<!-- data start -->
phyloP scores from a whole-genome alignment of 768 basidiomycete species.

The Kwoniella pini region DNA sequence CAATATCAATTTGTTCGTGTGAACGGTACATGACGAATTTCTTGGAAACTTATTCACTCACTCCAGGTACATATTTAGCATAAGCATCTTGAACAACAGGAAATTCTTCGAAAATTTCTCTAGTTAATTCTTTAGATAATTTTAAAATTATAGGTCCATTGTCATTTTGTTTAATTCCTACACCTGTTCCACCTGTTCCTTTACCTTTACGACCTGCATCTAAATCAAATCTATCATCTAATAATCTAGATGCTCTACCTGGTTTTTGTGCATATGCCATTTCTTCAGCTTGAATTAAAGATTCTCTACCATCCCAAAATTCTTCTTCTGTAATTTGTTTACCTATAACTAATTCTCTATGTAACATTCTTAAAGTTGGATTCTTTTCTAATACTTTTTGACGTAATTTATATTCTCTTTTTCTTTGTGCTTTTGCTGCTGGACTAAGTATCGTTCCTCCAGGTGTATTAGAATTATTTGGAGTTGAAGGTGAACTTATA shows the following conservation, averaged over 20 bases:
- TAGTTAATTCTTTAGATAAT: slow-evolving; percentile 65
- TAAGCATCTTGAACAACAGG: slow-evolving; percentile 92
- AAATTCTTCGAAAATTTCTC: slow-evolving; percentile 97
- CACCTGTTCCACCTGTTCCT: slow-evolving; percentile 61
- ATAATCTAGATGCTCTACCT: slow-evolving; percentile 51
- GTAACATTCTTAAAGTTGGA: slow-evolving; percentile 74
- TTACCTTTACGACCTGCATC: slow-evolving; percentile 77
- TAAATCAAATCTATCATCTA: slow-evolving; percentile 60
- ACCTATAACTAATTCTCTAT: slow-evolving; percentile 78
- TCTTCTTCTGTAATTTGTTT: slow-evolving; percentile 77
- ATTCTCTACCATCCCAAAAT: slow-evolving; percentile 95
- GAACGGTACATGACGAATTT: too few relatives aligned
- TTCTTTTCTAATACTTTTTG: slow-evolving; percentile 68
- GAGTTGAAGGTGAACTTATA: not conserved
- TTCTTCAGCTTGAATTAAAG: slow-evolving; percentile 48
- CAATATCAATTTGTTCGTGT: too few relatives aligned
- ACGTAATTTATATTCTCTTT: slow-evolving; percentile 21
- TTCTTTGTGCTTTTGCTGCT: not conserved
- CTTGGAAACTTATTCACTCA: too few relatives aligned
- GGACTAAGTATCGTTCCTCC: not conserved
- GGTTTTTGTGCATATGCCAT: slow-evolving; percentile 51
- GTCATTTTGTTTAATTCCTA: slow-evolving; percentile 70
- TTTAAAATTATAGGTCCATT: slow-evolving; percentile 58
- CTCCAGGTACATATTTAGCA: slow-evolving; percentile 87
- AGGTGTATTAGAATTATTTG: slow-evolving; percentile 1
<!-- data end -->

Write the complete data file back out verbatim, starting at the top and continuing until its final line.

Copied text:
phyloP scores from a whole-genome alignment of 768 basidiomycete species.

The Kwoniella pini region DNA sequence CAATATCAATTTGTTCGTGTGAACGGTACATGACGAATTTCTTGGAAACTTATTCACTCACTCCAGGTACATATTTAGCATAAGCATCTTGAACAACAGGAAATTCTTCGAAAATTTCTCTAGTTAATTCTTTAGATAATTTTAAAATTATAGGTCCATTGTCATTTTGTTTAATTCCTACACCTGTTCCACCTGTTCCTTTACCTTTACGACCTGCATCTAAATCAAATCTATCATCTAATAATCTAGATGCTCTACCTGGTTTTTGTGCATATGCCATTTCTTCAGCTTGAATTAAAGATTCTCTACCATCCCAAAATTCTTCTTCTGTAATTTGTTTACCTATAACTAATTCTCTATGTAACATTCTTAAAGTTGGATTCTTTTCTAATACTTTTTGACGTAATTTATATTCTCTTTTTCTTTGTGCTTTTGCTGCTGGACTAAGTATCGTTCCTCCAGGTGTATTAGAATTATTTGGAGTTGAAGGTGAACTTATA shows the following conservation, averaged over 20 bases:
- TAGTTAATTCTTTAGATAAT: slow-evolving; percentile 65
- TAAGCATCTTGAACAACAGG: slow-evolving; percentile 92
- AAATTCTTCGAAAATTTCTC: slow-evolving; percentile 97
- CACCTGTTCCACCTGTTCCT: slow-evolving; percentile 61
- ATAATCTAGATGCTCTACCT: slow-evolving; percentile 51
- GTAACATTCTTAAAGTTGGA: slow-evolving; percentile 74
- TTACCTTTACGACCTGCATC: slow-evolving; percentile 77
- TAAATCAAATCTATCATCTA: slow-evolving; percentile 60
- ACCTATAACTAATTCTCTAT: slow-evolving; percentile 78
- TCTTCTTCTGTAATTTGTTT: slow-evolving; percentile 77
- ATTCTCTACCATCCCAAAAT: slow-evolving; percentile 95
- GAACGGTACATGACGAATTT: too few relatives aligned
- TTCTTTTCTAATACTTTTTG: slow-evolving; percentile 68
- GAGTTGAAGGTGAACTTATA: not conserved
- TTCTTCAGCTTGAATTAAAG: slow-evolving; percentile 48
- CAATATCAATTTGTTCGTGT: too few relatives aligned
- ACGTAATTTATATTCTCTTT: slow-evolving; percentile 21
- TTCTTTGTGCTTTTGCTGCT: not conserved
- CTTGGAAACTTATTCACTCA: too few relatives aligned
- GGACTAAGTATCGTTCCTCC: not conserved
- GGTTTTTGTGCATATGCCAT: slow-evolving; percentile 51
- GTCATTTTGTTTAATTCCTA: slow-evolving; percentile 70
- TTTAAAATTATAGGTCCATT: slow-evolving; percentile 58
- CTCCAGGTACATATTTAGCA: slow-evolving; percentile 87
- AGGTGTATTAGAATTATTTG: slow-evolving; percentile 1